Reducing your heating bill now is a top priority for a climate-safe future. Join the campaign to make it easier for all of us to stop wasting money on gas.
We urgently need to reduce carbon emissions from space and water heating in our homes – and as the Great Homes Upgrade campaign makes clear we would all benefit from far more support to do so – please join our campaign.
What are the options? What are the difficulties? What resources can we pool together in Redbridge? Here are some pointers that we hope help you save energy, money – and carbon.
Redbridge Go Green grant
Like many other local authorities, Redbridge Council has a home energy efficiency scheme for households with an income less than £30,000 a year and where the property has an EPC rating of D or worse. https://www.redbridge.gov.uk/housing/private-rentals/go-green/ This includes an assessment, and up to £5,000 for work on rented properties, or £10,000 for homeowners, or up to £25,000 in the event the property is off the gas grid, defined as not having gas central heating. (We need to put pressure on central government to support and vastly expand schemes like this.)
Advice, installers and other skilled traders
Even if you don’t have cavity walls, or they have already been ‘done’, you can reduce the average 35% of heat lost through walls, with internal or external wall insulation. See WCA’s list of local contractors who do wall insulation, correct as of June 2022.
These are taken from the longer list (not all doing grant work, but including loft and underfloor insulation) available at
To access the Government’s low-carbon heat/heat pump grants (slightly confusingly called the Boiler Upgrade Scheme), find a registered installer through https://mcscertified.com/find-an-installer/ This scheme also covers solar panel and battery installation.
Advice and planning tools
From London renovator Parity Projects. https://www.ecofurb.com/ Can refer you to accredited suppliers.
Simple Energy Advice (0800 444202) uses your EPC certificate (if available) and other data you supply to calculate potential savings for different work: https://www.simpleenergyadvice.org.uk/energy-efficiency/reduce-bills As of March 2023, SEA links are redirecting to government ‘Help to Heat’ schemes.
Warmer Homes Advice Service for people in London who are on low income or vulnerable. Provided in Redbridge by SHINE London (0300 555 0195 9-5, Mon-Fri). Includes advice on energy saving, damp, fuel debt, and how to apply for a Warmer Homes grant of £5-25,000. Unlike Redbridge, the London grant eligibility criteria are based on income minus rent or mortgage. Assessments and advice are then given by Retrofitworks.
The ECO (Energy Company Obligation) scheme phase 4 for low-income households finally restarted at the end of July 2022. You should be able to contact any big electricity supplier for help. For small jobs, which might include help with energy efficiency, HEET offers a handyperson scheme to Redbridge residents who are disabled or over 60 (at the moment, they don’t offer the larger work available in Waltham Forest).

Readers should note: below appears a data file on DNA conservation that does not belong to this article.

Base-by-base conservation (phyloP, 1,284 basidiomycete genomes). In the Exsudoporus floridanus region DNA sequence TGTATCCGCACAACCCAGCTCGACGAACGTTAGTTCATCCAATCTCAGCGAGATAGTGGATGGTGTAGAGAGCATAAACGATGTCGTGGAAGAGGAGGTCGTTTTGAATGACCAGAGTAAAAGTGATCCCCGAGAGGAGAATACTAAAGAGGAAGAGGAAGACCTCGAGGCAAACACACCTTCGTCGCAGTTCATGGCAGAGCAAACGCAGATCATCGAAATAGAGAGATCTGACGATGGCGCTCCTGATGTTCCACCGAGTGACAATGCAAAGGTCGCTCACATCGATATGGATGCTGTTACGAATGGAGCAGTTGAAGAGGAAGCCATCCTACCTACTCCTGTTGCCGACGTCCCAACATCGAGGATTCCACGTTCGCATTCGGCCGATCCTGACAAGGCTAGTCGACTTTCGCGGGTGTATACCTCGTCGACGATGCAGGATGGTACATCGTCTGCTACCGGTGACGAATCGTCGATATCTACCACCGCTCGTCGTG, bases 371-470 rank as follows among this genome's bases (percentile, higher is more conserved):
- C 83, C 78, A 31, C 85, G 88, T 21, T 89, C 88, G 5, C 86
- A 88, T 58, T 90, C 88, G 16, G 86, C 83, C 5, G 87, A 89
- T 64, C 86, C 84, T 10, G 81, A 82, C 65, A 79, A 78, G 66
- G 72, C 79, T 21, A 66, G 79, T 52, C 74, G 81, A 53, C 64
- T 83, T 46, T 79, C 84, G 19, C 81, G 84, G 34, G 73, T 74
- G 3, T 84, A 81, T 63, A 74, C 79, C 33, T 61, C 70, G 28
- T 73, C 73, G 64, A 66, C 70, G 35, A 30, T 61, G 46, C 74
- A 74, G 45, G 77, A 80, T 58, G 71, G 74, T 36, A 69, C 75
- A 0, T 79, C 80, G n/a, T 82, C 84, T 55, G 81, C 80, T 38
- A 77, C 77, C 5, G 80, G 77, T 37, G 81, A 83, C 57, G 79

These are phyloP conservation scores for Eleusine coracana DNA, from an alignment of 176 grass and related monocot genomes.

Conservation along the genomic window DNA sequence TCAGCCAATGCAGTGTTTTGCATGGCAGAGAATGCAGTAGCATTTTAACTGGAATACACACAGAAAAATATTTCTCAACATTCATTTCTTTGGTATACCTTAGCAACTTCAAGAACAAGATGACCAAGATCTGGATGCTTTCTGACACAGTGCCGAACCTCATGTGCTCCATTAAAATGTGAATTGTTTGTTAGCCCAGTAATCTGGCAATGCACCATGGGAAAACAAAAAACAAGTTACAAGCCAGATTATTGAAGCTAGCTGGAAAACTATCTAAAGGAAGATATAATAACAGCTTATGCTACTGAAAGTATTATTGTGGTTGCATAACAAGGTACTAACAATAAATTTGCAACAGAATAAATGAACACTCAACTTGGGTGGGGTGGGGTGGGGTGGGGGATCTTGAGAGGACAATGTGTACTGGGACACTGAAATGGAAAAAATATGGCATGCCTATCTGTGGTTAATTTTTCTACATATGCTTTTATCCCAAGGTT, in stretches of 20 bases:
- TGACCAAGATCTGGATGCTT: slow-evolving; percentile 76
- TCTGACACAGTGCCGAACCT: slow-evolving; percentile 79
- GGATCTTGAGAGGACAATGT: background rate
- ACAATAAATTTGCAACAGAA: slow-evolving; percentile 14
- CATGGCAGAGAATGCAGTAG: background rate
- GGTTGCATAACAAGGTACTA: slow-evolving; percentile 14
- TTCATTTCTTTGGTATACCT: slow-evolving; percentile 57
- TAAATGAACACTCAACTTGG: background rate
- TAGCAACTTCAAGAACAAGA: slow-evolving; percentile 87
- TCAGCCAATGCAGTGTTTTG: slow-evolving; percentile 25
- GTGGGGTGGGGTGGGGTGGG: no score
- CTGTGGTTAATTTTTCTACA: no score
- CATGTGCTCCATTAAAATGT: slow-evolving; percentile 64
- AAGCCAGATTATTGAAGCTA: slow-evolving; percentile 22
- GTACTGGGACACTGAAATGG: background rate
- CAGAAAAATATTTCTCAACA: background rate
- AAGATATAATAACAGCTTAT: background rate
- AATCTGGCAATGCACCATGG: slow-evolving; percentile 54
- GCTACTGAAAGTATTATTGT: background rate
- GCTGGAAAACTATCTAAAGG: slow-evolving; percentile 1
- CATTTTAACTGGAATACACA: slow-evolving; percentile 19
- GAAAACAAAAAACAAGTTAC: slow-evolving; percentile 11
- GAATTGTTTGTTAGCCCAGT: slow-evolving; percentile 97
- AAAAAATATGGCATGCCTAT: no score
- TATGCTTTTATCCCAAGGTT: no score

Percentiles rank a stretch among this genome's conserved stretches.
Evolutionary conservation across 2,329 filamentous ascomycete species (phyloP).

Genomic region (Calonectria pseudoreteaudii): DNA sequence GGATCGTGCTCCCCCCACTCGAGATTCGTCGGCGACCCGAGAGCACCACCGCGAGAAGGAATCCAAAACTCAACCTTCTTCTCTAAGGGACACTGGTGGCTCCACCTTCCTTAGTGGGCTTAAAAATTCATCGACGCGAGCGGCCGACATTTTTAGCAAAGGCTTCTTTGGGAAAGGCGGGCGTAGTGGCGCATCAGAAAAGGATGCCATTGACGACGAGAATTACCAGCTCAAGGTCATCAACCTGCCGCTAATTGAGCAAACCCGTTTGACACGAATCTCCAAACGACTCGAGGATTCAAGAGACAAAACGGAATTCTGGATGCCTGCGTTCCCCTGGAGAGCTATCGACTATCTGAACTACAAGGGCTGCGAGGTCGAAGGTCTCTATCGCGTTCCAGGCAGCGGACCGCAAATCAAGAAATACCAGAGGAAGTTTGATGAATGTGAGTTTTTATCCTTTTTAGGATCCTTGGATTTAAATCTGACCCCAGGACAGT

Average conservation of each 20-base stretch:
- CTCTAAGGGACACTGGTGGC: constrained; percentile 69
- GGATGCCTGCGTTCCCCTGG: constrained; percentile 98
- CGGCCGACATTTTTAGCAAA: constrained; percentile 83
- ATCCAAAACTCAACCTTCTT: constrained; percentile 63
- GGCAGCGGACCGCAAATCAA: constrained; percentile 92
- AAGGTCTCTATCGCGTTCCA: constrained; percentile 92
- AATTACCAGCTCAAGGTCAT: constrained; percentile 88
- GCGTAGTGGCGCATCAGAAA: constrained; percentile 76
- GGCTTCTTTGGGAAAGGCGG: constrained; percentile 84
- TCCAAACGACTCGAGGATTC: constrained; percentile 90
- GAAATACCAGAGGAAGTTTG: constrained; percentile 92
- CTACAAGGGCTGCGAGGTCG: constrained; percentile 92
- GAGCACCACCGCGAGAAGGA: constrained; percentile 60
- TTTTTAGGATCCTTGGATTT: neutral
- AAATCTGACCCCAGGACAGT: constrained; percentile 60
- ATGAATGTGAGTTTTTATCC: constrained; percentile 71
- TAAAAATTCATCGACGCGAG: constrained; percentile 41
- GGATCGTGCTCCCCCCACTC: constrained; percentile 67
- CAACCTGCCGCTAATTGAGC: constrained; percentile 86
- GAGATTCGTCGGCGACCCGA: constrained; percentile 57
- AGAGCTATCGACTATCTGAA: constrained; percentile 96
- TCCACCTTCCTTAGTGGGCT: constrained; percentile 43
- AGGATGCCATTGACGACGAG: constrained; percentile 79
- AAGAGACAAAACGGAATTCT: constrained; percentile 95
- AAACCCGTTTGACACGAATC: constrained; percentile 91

LETI (formerly London Energy Transformation Initiative) has detailed explanations advocating whole building retrofits.
Waltham Forest eco-home
A refurbished Edwardian terraced house in Greenleaf Road E17. It’s an eye-opener. As of May 2022, general guided tours are sold out. Has details of some of the technologies and contractors used (eg smart air bricks): https://www.walthamforest.gov.uk/planning-and-building-control/design-and-conservation/eco-home-47-greenleaf-road. Waltham Forest has also been working with Energiesprong. WCA thinks we need a similar or better inspiration in Redbridge!
How one outer London home went zero-carbon
Blog from a climate-conscious science communicator. https://protonsforbreakfast.wordpress.com/my-house/
Another blog (by Tom Kiss) recounts success with a heat pump in a Victorian house (but after a loft conversion was done to modern standards.) Heat pumps are suitable for Victorian houses but can face additional challenges.
For homeowners, building societies such as Nationwide and Ecology Building Society may offer mortgages for energy efficiency improvements on favourable terms.
Fuel poverty and bills
Unfortunately we don’t have any expertise to offer to the many people struggling with bills. Fuel Poverty Action is also campaigning for more support for energy efficiency. National Energy Action has general advice and campaigns. Citizens’ Advice has a dedicated team for people having problems with their energy supplier or difficulty paying bills.
LEAP (Local Energy Advice Partnership) might be a good place to start to ‘keep warm and reduce energy bills’, but as of August 2022 has temporarily closed to new enquiries because of overwhelming demand. The advice line (0800 060 7567) and home checks are available to people on benefits or with household income less than £31,000.
Energy saving tips
If you don’t have the resources to improve the efficiency of the fabric of your home, you still may be able to reduce ‘sufficiency’ of energy usage. It’s not all about putting an extra sweater on. Here’s one list of tips: https://www.moneysavingexpert.com/utilities/energy-saving-tips/
We have our own sets of tips, but also think everyone should be able to upgrade their home. If you agree, please take action here.